Waffle House worker quarantined with coronavirus tells his story

ATLANTA — A Waffle House employee who was diagnosed with the coronavirus and sent to a quarantine unit at a Georgia state park is telling his story.

Channel 2′s Tony Thomas talked to Joey Camp, the only person in quarantine in the government trailers set up at Hard Labor Creek State Park.

Camp, 30, has been in isolation for four days.

Camp told Thomas he only has a mild cough after being diagnosed with COVID-19, the illness caused by coronavirus. The Cherokee County man said he has diabetes and was first diagnosed with pneumonia. Camp said people shouldn’t worry so much about the illness, unless they have a compromised immune system like he does.

“I want people to stop freaking out,” Camp said. “I want people to calm down and understand, yes it’s an infectious disease, and yes, if your immune system is compromised, it’s dangerous.”

Right now, Camp is the only infected person living in one of the six trailers being monitored by state health workers in the Morgan County park. He said his trailer has a refrigerator and freezer and that it’s not so bad. He said he spends his days watching movies and the craziness developing everywhere else.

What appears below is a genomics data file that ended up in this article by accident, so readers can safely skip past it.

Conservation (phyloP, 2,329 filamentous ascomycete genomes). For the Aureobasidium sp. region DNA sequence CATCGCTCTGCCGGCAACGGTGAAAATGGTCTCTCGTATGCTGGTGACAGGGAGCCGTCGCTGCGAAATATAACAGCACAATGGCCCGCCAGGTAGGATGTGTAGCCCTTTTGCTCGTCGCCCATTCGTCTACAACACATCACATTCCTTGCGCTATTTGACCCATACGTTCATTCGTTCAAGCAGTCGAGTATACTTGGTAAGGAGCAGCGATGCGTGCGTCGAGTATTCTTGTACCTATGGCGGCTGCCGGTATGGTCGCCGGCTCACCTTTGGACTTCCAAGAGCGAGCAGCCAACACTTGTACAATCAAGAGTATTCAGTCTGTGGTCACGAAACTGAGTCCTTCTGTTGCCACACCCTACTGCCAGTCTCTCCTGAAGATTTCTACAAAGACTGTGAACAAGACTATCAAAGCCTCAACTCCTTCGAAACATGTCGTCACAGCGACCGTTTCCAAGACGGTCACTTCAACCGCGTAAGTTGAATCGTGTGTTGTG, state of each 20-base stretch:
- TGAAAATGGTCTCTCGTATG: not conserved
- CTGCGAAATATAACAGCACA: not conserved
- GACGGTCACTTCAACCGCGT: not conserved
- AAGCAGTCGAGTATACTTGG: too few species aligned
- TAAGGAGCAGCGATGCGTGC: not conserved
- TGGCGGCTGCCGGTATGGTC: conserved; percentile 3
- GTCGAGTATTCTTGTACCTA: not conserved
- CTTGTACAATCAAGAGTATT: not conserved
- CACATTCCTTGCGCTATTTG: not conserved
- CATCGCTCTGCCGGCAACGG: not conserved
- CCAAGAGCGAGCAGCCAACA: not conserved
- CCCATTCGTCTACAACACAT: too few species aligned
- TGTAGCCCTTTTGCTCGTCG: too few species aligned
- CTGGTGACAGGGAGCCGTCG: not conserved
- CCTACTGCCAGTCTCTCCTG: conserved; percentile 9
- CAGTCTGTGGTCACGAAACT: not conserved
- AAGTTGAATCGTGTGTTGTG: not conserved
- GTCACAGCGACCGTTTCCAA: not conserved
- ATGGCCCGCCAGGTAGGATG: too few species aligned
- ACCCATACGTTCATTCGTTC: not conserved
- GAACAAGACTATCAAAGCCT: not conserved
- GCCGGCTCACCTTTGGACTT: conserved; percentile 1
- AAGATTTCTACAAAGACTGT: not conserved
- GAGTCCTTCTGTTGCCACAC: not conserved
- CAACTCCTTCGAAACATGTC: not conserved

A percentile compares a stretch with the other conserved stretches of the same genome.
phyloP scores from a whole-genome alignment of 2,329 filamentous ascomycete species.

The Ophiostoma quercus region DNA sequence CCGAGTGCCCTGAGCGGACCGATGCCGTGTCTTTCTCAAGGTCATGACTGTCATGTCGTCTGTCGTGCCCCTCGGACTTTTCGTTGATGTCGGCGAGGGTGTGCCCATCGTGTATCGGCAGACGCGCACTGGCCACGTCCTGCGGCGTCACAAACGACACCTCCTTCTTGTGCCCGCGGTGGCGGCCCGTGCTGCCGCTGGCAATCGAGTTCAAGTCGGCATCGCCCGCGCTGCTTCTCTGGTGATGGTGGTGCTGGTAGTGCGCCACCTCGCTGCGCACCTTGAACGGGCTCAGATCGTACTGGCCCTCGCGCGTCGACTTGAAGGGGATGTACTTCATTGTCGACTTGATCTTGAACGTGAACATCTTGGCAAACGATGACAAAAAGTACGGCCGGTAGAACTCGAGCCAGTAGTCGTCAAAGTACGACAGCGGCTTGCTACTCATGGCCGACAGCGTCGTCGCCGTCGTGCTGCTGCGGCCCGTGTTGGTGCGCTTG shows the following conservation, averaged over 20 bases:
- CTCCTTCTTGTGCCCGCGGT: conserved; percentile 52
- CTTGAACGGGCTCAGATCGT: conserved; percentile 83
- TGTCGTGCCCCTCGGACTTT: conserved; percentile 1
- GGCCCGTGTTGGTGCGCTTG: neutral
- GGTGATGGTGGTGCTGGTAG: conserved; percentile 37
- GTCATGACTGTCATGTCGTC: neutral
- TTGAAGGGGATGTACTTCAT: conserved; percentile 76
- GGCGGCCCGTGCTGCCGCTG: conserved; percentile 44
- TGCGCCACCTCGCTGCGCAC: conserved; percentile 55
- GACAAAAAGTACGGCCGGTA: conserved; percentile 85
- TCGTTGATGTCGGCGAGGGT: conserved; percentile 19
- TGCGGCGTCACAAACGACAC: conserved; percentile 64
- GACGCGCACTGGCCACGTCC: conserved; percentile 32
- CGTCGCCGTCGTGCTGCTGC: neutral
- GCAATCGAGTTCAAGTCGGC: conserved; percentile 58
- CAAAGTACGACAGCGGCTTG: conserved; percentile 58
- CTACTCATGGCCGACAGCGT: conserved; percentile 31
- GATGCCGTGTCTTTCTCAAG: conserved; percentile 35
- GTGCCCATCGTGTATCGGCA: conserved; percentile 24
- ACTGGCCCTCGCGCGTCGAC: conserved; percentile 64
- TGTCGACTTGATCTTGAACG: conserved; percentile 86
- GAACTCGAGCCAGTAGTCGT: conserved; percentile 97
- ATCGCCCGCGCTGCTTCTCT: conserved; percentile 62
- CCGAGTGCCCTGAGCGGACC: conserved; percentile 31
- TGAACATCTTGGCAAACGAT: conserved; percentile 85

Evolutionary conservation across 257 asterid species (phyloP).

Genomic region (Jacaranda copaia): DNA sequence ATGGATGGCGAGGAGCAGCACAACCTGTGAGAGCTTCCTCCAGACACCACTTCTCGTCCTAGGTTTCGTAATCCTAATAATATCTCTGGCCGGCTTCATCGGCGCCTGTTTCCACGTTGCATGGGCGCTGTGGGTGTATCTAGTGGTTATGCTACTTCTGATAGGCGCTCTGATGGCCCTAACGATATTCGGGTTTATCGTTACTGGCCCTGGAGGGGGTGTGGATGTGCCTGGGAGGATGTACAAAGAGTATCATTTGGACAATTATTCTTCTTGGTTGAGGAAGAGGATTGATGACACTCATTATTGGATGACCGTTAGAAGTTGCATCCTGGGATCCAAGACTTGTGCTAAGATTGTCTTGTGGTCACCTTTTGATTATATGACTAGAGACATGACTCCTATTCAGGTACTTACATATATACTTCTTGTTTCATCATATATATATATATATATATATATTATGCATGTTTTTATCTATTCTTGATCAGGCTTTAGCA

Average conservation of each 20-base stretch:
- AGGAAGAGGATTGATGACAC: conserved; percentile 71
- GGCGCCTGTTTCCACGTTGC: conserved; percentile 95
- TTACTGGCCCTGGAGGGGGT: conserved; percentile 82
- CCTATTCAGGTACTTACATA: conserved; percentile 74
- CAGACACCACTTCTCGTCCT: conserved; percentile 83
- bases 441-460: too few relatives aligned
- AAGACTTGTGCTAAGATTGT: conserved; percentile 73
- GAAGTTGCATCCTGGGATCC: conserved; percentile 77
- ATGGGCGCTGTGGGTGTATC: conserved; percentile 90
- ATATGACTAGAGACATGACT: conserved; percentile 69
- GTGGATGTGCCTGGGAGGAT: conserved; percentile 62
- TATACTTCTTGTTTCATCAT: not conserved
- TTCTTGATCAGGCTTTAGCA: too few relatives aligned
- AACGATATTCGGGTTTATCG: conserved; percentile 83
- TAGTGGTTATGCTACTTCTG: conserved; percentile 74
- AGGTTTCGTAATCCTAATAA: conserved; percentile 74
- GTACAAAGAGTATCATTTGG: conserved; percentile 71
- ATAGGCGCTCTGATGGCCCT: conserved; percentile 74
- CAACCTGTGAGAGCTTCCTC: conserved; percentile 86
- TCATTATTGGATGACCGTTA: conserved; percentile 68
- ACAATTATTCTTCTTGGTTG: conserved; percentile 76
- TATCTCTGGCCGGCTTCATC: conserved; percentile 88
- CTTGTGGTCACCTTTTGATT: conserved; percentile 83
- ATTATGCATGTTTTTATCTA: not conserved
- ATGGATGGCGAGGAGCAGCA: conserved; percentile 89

“I think it’s a mild inconvenience that we are treating this like it’s Ebola,” Camp said.

On Thursday, Camp was allowed outside for the first time with a mask. He told Thomas that after days of no human contact, he’s a little stir-crazy.

"It's nice to enjoy a little bit of fresh air," Camp told Thomas.

The state public health commissioner hopes that quarantining people like Camp and canceling events will curb the virus.

“What we are trying to do is to keep that spread of person-to-person disease from going so quickly, we call the epidemic curve, to be so steep that we overwhelm our hospitals,” Dr. Kathleen Toomey said.

Camp hopes to go back home in three to nine days.

“When I stop shedding the virus is when they are probably going to be able to release me," Camp said.

Camp said he’s worried about what’s going to happen when he goes home.

"With how crazy people have been acting out in the real world, I’m going to get prepared for mass hysteria,” Camp said.

Camp could have self-quarantined at home but was living with a family with a child and didn’t want to infect the baby. His advice?

“Wash your hands. Just be mindful of normal human hygiene and we will make it through this,” he said.

The State Department of Public Health said 56% of the confirmed cases of coronavirus in Georgia are in men. More than half are 60+.

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